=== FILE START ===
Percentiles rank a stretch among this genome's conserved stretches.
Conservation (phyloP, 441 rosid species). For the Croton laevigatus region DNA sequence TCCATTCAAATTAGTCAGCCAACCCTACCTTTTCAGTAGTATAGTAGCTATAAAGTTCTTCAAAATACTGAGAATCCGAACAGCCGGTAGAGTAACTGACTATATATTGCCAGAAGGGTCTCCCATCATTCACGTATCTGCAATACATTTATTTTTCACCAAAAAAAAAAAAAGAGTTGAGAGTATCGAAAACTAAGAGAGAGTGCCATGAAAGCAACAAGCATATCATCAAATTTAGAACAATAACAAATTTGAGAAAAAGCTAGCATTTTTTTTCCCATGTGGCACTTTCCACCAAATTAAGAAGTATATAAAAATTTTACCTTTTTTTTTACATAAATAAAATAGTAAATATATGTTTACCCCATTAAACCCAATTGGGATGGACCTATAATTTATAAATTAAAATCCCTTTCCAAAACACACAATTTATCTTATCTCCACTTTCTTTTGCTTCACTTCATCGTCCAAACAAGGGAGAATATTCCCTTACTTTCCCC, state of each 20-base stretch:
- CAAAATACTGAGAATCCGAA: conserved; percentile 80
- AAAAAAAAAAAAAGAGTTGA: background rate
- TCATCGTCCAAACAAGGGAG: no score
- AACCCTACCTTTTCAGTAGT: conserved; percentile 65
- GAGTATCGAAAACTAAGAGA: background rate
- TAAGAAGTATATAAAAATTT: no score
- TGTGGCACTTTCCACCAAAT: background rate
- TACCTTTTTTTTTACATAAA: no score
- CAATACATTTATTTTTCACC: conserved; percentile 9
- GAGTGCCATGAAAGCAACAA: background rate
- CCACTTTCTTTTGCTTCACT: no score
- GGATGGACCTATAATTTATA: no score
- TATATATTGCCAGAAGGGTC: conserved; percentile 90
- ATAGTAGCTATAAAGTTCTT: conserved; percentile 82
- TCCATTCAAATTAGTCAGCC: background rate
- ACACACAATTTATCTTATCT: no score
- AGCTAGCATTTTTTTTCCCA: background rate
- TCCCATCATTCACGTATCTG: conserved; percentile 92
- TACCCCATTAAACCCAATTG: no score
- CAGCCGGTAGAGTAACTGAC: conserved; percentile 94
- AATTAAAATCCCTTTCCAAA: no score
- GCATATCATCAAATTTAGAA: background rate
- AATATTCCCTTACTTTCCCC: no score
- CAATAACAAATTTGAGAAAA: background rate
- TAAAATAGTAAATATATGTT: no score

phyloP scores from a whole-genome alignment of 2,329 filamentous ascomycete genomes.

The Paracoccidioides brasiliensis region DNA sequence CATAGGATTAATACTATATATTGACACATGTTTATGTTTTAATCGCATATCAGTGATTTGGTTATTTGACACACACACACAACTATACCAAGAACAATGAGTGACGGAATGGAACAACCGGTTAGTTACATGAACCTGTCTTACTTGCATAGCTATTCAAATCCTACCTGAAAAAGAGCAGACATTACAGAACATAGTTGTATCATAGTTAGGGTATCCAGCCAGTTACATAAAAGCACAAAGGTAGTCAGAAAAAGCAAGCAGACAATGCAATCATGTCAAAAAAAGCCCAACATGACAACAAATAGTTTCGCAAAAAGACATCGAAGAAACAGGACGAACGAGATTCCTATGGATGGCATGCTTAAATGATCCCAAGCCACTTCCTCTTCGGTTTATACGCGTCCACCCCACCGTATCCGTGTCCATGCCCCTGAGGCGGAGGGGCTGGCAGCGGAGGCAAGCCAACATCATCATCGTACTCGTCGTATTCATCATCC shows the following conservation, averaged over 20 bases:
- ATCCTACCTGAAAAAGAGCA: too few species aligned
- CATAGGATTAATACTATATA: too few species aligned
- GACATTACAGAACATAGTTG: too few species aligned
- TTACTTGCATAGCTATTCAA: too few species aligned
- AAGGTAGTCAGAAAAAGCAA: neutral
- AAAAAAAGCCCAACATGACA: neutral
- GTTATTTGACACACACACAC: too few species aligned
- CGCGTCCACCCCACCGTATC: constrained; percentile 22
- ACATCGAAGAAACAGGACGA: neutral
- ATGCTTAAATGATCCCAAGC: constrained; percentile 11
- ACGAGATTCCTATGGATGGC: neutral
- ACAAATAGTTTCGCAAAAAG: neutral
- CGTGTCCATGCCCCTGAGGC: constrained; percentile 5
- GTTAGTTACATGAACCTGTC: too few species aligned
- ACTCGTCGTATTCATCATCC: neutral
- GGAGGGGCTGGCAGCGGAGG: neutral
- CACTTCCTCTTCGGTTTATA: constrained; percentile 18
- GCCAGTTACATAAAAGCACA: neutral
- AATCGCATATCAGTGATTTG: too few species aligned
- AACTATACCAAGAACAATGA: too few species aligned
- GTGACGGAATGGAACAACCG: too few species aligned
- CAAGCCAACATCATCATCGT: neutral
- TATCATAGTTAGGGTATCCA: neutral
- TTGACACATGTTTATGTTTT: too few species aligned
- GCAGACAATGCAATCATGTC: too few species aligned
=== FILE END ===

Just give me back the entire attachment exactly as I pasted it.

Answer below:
Percentiles rank a stretch among this genome's conserved stretches.
Conservation (phyloP, 441 rosid species). For the Croton laevigatus region DNA sequence TCCATTCAAATTAGTCAGCCAACCCTACCTTTTCAGTAGTATAGTAGCTATAAAGTTCTTCAAAATACTGAGAATCCGAACAGCCGGTAGAGTAACTGACTATATATTGCCAGAAGGGTCTCCCATCATTCACGTATCTGCAATACATTTATTTTTCACCAAAAAAAAAAAAAGAGTTGAGAGTATCGAAAACTAAGAGAGAGTGCCATGAAAGCAACAAGCATATCATCAAATTTAGAACAATAACAAATTTGAGAAAAAGCTAGCATTTTTTTTCCCATGTGGCACTTTCCACCAAATTAAGAAGTATATAAAAATTTTACCTTTTTTTTTACATAAATAAAATAGTAAATATATGTTTACCCCATTAAACCCAATTGGGATGGACCTATAATTTATAAATTAAAATCCCTTTCCAAAACACACAATTTATCTTATCTCCACTTTCTTTTGCTTCACTTCATCGTCCAAACAAGGGAGAATATTCCCTTACTTTCCCC, state of each 20-base stretch:
- CAAAATACTGAGAATCCGAA: conserved; percentile 80
- AAAAAAAAAAAAAGAGTTGA: background rate
- TCATCGTCCAAACAAGGGAG: no score
- AACCCTACCTTTTCAGTAGT: conserved; percentile 65
- GAGTATCGAAAACTAAGAGA: background rate
- TAAGAAGTATATAAAAATTT: no score
- TGTGGCACTTTCCACCAAAT: background rate
- TACCTTTTTTTTTACATAAA: no score
- CAATACATTTATTTTTCACC: conserved; percentile 9
- GAGTGCCATGAAAGCAACAA: background rate
- CCACTTTCTTTTGCTTCACT: no score
- GGATGGACCTATAATTTATA: no score
- TATATATTGCCAGAAGGGTC: conserved; percentile 90
- ATAGTAGCTATAAAGTTCTT: conserved; percentile 82
- TCCATTCAAATTAGTCAGCC: background rate
- ACACACAATTTATCTTATCT: no score
- AGCTAGCATTTTTTTTCCCA: background rate
- TCCCATCATTCACGTATCTG: conserved; percentile 92
- TACCCCATTAAACCCAATTG: no score
- CAGCCGGTAGAGTAACTGAC: conserved; percentile 94
- AATTAAAATCCCTTTCCAAA: no score
- GCATATCATCAAATTTAGAA: background rate
- AATATTCCCTTACTTTCCCC: no score
- CAATAACAAATTTGAGAAAA: background rate
- TAAAATAGTAAATATATGTT: no score

phyloP scores from a whole-genome alignment of 2,329 filamentous ascomycete genomes.

The Paracoccidioides brasiliensis region DNA sequence CATAGGATTAATACTATATATTGACACATGTTTATGTTTTAATCGCATATCAGTGATTTGGTTATTTGACACACACACACAACTATACCAAGAACAATGAGTGACGGAATGGAACAACCGGTTAGTTACATGAACCTGTCTTACTTGCATAGCTATTCAAATCCTACCTGAAAAAGAGCAGACATTACAGAACATAGTTGTATCATAGTTAGGGTATCCAGCCAGTTACATAAAAGCACAAAGGTAGTCAGAAAAAGCAAGCAGACAATGCAATCATGTCAAAAAAAGCCCAACATGACAACAAATAGTTTCGCAAAAAGACATCGAAGAAACAGGACGAACGAGATTCCTATGGATGGCATGCTTAAATGATCCCAAGCCACTTCCTCTTCGGTTTATACGCGTCCACCCCACCGTATCCGTGTCCATGCCCCTGAGGCGGAGGGGCTGGCAGCGGAGGCAAGCCAACATCATCATCGTACTCGTCGTATTCATCATCC shows the following conservation, averaged over 20 bases:
- ATCCTACCTGAAAAAGAGCA: too few species aligned
- CATAGGATTAATACTATATA: too few species aligned
- GACATTACAGAACATAGTTG: too few species aligned
- TTACTTGCATAGCTATTCAA: too few species aligned
- AAGGTAGTCAGAAAAAGCAA: neutral
- AAAAAAAGCCCAACATGACA: neutral
- GTTATTTGACACACACACAC: too few species aligned
- CGCGTCCACCCCACCGTATC: constrained; percentile 22
- ACATCGAAGAAACAGGACGA: neutral
- ATGCTTAAATGATCCCAAGC: constrained; percentile 11
- ACGAGATTCCTATGGATGGC: neutral
- ACAAATAGTTTCGCAAAAAG: neutral
- CGTGTCCATGCCCCTGAGGC: constrained; percentile 5
- GTTAGTTACATGAACCTGTC: too few species aligned
- ACTCGTCGTATTCATCATCC: neutral
- GGAGGGGCTGGCAGCGGAGG: neutral
- CACTTCCTCTTCGGTTTATA: constrained; percentile 18
- GCCAGTTACATAAAAGCACA: neutral
- AATCGCATATCAGTGATTTG: too few species aligned
- AACTATACCAAGAACAATGA: too few species aligned
- GTGACGGAATGGAACAACCG: too few species aligned
- CAAGCCAACATCATCATCGT: neutral
- TATCATAGTTAGGGTATCCA: neutral
- TTGACACATGTTTATGTTTT: too few species aligned
- GCAGACAATGCAATCATGTC: too few species aligned